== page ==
As they gathered on the fifth floor, Trump political advisers including Bill Stepien, Justin Clark and Mike Roman realized that the margins were small enough in several states to potentially trigger a prolonged battle that would play out in vote counting rooms and recounts. With the GOP hamstrung by a decades-old legal ruling that limited its ability to engage in vote monitoring, the Trump team feared that Democrats would flood canvassing sites, challenge Republican-cast ballots, and tip the election.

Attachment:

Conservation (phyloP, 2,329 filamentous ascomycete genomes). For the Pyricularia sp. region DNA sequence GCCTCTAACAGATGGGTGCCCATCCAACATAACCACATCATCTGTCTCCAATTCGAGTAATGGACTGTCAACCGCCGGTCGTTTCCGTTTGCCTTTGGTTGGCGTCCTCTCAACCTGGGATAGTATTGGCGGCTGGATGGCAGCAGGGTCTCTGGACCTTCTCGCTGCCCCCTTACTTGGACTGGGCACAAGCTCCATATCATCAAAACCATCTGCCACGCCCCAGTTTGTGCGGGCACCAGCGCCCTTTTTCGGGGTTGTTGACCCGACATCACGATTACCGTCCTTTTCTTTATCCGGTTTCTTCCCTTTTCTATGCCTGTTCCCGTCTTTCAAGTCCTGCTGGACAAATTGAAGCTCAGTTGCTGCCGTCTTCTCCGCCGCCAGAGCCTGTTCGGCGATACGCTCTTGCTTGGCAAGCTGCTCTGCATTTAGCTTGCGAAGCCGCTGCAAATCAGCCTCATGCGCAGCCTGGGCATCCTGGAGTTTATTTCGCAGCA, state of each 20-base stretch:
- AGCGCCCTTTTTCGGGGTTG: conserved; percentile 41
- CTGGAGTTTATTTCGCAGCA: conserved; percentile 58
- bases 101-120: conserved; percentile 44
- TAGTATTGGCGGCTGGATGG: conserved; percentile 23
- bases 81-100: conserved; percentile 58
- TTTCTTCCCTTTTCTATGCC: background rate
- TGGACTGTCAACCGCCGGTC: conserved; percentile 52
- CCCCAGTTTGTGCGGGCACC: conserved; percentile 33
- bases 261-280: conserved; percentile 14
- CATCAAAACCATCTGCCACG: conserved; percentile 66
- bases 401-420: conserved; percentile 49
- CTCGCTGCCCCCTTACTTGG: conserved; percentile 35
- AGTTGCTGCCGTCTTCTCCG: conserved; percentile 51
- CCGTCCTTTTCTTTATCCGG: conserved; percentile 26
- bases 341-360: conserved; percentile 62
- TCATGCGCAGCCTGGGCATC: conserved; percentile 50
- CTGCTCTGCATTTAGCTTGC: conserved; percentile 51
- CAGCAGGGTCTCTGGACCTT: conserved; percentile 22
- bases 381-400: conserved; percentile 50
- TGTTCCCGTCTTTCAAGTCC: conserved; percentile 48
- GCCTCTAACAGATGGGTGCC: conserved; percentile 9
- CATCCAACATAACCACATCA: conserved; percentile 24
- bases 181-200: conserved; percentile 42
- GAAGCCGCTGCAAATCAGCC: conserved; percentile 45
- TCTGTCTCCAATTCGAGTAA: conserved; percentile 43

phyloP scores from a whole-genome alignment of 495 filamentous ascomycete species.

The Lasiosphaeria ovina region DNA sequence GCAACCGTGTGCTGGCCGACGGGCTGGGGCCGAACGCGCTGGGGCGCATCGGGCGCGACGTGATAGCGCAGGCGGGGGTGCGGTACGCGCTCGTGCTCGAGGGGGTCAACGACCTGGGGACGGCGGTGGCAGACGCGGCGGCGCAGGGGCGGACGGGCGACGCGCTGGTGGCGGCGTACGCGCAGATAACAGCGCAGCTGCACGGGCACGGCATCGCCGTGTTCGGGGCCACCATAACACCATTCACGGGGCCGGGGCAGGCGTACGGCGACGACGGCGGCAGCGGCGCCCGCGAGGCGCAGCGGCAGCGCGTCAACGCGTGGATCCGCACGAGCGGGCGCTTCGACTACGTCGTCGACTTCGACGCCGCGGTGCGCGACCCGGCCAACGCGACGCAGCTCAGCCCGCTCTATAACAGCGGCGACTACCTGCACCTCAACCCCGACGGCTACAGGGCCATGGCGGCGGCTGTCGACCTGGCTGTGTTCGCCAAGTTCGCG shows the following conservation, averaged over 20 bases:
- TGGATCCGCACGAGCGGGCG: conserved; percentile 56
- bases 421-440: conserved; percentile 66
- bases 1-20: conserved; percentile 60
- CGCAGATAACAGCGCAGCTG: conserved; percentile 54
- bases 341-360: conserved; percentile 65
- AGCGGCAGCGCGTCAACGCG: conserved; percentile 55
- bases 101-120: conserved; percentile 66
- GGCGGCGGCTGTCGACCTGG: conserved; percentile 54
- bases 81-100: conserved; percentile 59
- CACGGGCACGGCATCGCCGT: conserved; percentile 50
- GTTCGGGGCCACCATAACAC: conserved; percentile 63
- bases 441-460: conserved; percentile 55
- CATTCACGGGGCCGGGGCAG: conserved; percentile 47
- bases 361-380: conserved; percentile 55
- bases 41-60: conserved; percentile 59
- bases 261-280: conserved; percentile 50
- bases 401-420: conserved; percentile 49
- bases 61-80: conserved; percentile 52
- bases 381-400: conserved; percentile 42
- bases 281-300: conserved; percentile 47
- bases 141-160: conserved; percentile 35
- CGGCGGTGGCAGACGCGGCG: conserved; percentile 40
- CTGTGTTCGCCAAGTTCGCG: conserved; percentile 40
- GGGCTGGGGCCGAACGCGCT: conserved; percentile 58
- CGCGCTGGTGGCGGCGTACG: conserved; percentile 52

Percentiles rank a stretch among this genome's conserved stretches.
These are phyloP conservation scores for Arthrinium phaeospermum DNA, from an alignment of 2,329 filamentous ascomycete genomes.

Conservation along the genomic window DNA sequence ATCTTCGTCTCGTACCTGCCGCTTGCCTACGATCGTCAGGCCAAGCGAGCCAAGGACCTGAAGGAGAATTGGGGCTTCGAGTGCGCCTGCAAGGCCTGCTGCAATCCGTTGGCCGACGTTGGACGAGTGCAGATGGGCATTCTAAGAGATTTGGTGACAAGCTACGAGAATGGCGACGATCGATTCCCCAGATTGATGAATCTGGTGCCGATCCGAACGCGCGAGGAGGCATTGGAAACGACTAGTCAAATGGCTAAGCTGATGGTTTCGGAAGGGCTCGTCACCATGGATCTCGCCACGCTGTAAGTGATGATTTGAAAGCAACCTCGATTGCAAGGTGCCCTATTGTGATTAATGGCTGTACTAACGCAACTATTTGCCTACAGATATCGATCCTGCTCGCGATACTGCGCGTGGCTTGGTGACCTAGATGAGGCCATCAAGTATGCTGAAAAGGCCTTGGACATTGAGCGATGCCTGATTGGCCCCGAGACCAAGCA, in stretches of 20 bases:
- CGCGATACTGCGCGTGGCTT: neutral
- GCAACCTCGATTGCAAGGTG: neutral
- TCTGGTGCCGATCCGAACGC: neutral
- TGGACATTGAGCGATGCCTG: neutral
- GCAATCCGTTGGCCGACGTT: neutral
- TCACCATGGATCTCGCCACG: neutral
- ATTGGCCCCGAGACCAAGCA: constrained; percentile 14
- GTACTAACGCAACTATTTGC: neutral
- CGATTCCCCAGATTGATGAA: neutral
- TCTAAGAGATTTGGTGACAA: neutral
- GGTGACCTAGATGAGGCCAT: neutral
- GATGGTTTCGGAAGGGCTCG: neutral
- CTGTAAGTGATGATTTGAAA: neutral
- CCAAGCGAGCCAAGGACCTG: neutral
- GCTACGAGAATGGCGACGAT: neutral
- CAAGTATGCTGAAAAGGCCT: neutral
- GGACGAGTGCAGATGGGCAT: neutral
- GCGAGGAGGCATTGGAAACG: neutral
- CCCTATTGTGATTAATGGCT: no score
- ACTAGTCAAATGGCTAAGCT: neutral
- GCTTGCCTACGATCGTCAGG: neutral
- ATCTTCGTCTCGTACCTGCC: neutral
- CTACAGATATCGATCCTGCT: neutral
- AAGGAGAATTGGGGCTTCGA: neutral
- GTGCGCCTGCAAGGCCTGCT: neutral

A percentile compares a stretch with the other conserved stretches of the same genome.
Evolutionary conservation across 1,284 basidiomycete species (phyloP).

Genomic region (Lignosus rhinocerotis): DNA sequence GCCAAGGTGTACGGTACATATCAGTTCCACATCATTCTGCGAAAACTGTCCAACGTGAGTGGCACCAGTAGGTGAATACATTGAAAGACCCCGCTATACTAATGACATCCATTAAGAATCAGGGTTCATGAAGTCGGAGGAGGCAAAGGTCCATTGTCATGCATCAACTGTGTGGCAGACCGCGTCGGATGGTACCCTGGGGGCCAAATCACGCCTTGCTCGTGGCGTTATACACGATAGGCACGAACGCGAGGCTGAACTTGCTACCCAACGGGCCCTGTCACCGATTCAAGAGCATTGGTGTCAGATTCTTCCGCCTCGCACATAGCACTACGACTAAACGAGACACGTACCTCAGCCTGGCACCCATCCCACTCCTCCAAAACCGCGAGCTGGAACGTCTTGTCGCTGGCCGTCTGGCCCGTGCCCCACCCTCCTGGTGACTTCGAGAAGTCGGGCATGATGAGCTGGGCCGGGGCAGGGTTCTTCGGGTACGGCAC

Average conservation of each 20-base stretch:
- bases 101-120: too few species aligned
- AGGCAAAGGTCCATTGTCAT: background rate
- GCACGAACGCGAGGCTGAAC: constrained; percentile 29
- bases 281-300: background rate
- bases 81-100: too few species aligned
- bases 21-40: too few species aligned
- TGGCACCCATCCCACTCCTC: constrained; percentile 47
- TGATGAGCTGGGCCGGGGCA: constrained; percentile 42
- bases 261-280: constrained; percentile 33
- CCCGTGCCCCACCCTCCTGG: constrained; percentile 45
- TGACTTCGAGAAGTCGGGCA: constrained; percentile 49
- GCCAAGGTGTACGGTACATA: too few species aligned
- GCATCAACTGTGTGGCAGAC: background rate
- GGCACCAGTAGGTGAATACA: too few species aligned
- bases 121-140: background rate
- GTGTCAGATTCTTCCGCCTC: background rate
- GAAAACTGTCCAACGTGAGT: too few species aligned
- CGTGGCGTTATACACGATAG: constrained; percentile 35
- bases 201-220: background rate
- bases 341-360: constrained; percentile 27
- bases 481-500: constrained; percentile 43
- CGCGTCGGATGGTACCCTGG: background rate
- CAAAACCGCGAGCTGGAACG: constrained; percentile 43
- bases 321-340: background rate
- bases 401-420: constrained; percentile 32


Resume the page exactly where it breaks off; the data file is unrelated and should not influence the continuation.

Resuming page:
Trump's lead would remain intact, of course, but in the years since his political team set out to ensure they wouldn't face a similar scenario in 2020. With the lifting of a decades-old consent decree, the Republican National Committee is now free to engage in poll watching. To that end, the campaign has established what it says is a 50,000-plus army of volunteer observers across an array of battleground states like North Carolina and Pennsylvania, where operations are already underway.
Poll watchers monitor everything from voting machines to the processing of ballots to checking voter identification. They are not permitted to interact directly with voters but, depending on local regulations, they can relay problems to ...
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